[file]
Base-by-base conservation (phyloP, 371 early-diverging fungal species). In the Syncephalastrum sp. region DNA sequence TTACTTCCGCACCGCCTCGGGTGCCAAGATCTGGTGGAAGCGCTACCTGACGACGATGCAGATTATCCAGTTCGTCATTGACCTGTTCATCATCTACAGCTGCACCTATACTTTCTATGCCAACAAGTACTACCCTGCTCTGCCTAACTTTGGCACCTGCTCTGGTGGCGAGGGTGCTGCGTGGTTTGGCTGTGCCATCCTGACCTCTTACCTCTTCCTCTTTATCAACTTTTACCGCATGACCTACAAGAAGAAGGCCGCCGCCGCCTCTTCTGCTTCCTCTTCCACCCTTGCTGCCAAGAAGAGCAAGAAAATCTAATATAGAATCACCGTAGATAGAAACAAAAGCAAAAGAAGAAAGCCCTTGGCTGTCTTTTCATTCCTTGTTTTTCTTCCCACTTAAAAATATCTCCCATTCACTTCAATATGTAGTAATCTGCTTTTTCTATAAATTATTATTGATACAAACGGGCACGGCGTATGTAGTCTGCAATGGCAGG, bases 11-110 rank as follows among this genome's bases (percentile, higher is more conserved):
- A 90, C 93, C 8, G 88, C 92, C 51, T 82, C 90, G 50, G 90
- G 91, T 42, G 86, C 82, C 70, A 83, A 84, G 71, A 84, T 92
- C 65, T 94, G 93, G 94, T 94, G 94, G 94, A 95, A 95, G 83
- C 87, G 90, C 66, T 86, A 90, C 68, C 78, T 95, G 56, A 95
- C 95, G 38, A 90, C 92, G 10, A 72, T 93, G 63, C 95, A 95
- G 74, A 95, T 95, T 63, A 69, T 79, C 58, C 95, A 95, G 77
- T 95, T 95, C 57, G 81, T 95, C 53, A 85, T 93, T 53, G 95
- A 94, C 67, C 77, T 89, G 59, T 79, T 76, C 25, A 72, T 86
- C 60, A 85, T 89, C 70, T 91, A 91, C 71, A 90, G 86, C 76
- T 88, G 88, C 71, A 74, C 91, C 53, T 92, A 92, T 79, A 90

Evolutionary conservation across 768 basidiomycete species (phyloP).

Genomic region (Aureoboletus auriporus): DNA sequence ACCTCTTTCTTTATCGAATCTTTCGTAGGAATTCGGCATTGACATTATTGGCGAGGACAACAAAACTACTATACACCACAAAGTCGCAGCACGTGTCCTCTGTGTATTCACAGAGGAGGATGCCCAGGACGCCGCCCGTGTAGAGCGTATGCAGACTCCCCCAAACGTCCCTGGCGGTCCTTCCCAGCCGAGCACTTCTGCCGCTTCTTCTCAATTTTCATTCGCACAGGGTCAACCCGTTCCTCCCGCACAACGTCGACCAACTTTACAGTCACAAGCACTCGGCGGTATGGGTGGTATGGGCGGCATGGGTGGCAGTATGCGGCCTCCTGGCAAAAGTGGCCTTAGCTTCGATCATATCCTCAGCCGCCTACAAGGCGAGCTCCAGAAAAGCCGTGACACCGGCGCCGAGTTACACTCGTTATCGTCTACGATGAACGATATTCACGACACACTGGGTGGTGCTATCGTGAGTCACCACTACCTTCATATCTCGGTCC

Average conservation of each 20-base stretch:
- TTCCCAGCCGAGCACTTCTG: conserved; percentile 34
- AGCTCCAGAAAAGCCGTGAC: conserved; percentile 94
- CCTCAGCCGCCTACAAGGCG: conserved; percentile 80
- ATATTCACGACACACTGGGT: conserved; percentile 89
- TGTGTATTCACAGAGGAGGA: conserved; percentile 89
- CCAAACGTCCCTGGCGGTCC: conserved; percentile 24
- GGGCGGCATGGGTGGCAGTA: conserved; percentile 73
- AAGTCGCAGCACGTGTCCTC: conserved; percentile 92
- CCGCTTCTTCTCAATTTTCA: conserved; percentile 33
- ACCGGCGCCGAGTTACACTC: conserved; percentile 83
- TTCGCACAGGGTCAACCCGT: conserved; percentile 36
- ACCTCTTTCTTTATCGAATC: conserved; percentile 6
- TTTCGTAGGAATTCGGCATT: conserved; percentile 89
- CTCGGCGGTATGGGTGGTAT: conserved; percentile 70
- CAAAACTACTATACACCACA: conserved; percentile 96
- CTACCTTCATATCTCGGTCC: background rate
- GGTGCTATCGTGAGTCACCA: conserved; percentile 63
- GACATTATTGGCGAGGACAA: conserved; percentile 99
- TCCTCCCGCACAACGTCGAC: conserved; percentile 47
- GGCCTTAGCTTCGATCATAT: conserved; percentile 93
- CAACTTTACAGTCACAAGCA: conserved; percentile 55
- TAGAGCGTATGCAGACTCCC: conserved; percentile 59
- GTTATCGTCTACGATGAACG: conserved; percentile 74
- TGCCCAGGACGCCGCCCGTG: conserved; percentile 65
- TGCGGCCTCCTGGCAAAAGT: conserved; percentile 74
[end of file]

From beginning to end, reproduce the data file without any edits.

Base-by-base conservation (phyloP, 371 early-diverging fungal species). In the Syncephalastrum sp. region DNA sequence TTACTTCCGCACCGCCTCGGGTGCCAAGATCTGGTGGAAGCGCTACCTGACGACGATGCAGATTATCCAGTTCGTCATTGACCTGTTCATCATCTACAGCTGCACCTATACTTTCTATGCCAACAAGTACTACCCTGCTCTGCCTAACTTTGGCACCTGCTCTGGTGGCGAGGGTGCTGCGTGGTTTGGCTGTGCCATCCTGACCTCTTACCTCTTCCTCTTTATCAACTTTTACCGCATGACCTACAAGAAGAAGGCCGCCGCCGCCTCTTCTGCTTCCTCTTCCACCCTTGCTGCCAAGAAGAGCAAGAAAATCTAATATAGAATCACCGTAGATAGAAACAAAAGCAAAAGAAGAAAGCCCTTGGCTGTCTTTTCATTCCTTGTTTTTCTTCCCACTTAAAAATATCTCCCATTCACTTCAATATGTAGTAATCTGCTTTTTCTATAAATTATTATTGATACAAACGGGCACGGCGTATGTAGTCTGCAATGGCAGG, bases 11-110 rank as follows among this genome's bases (percentile, higher is more conserved):
- A 90, C 93, C 8, G 88, C 92, C 51, T 82, C 90, G 50, G 90
- G 91, T 42, G 86, C 82, C 70, A 83, A 84, G 71, A 84, T 92
- C 65, T 94, G 93, G 94, T 94, G 94, G 94, A 95, A 95, G 83
- C 87, G 90, C 66, T 86, A 90, C 68, C 78, T 95, G 56, A 95
- C 95, G 38, A 90, C 92, G 10, A 72, T 93, G 63, C 95, A 95
- G 74, A 95, T 95, T 63, A 69, T 79, C 58, C 95, A 95, G 77
- T 95, T 95, C 57, G 81, T 95, C 53, A 85, T 93, T 53, G 95
- A 94, C 67, C 77, T 89, G 59, T 79, T 76, C 25, A 72, T 86
- C 60, A 85, T 89, C 70, T 91, A 91, C 71, A 90, G 86, C 76
- T 88, G 88, C 71, A 74, C 91, C 53, T 92, A 92, T 79, A 90

Evolutionary conservation across 768 basidiomycete species (phyloP).

Genomic region (Aureoboletus auriporus): DNA sequence ACCTCTTTCTTTATCGAATCTTTCGTAGGAATTCGGCATTGACATTATTGGCGAGGACAACAAAACTACTATACACCACAAAGTCGCAGCACGTGTCCTCTGTGTATTCACAGAGGAGGATGCCCAGGACGCCGCCCGTGTAGAGCGTATGCAGACTCCCCCAAACGTCCCTGGCGGTCCTTCCCAGCCGAGCACTTCTGCCGCTTCTTCTCAATTTTCATTCGCACAGGGTCAACCCGTTCCTCCCGCACAACGTCGACCAACTTTACAGTCACAAGCACTCGGCGGTATGGGTGGTATGGGCGGCATGGGTGGCAGTATGCGGCCTCCTGGCAAAAGTGGCCTTAGCTTCGATCATATCCTCAGCCGCCTACAAGGCGAGCTCCAGAAAAGCCGTGACACCGGCGCCGAGTTACACTCGTTATCGTCTACGATGAACGATATTCACGACACACTGGGTGGTGCTATCGTGAGTCACCACTACCTTCATATCTCGGTCC

Average conservation of each 20-base stretch:
- TTCCCAGCCGAGCACTTCTG: conserved; percentile 34
- AGCTCCAGAAAAGCCGTGAC: conserved; percentile 94
- CCTCAGCCGCCTACAAGGCG: conserved; percentile 80
- ATATTCACGACACACTGGGT: conserved; percentile 89
- TGTGTATTCACAGAGGAGGA: conserved; percentile 89
- CCAAACGTCCCTGGCGGTCC: conserved; percentile 24
- GGGCGGCATGGGTGGCAGTA: conserved; percentile 73
- AAGTCGCAGCACGTGTCCTC: conserved; percentile 92
- CCGCTTCTTCTCAATTTTCA: conserved; percentile 33
- ACCGGCGCCGAGTTACACTC: conserved; percentile 83
- TTCGCACAGGGTCAACCCGT: conserved; percentile 36
- ACCTCTTTCTTTATCGAATC: conserved; percentile 6
- TTTCGTAGGAATTCGGCATT: conserved; percentile 89
- CTCGGCGGTATGGGTGGTAT: conserved; percentile 70
- CAAAACTACTATACACCACA: conserved; percentile 96
- CTACCTTCATATCTCGGTCC: background rate
- GGTGCTATCGTGAGTCACCA: conserved; percentile 63
- GACATTATTGGCGAGGACAA: conserved; percentile 99
- TCCTCCCGCACAACGTCGAC: conserved; percentile 47
- GGCCTTAGCTTCGATCATAT: conserved; percentile 93
- CAACTTTACAGTCACAAGCA: conserved; percentile 55
- TAGAGCGTATGCAGACTCCC: conserved; percentile 59
- GTTATCGTCTACGATGAACG: conserved; percentile 74
- TGCCCAGGACGCCGCCCGTG: conserved; percentile 65
- TGCGGCCTCCTGGCAAAAGT: conserved; percentile 74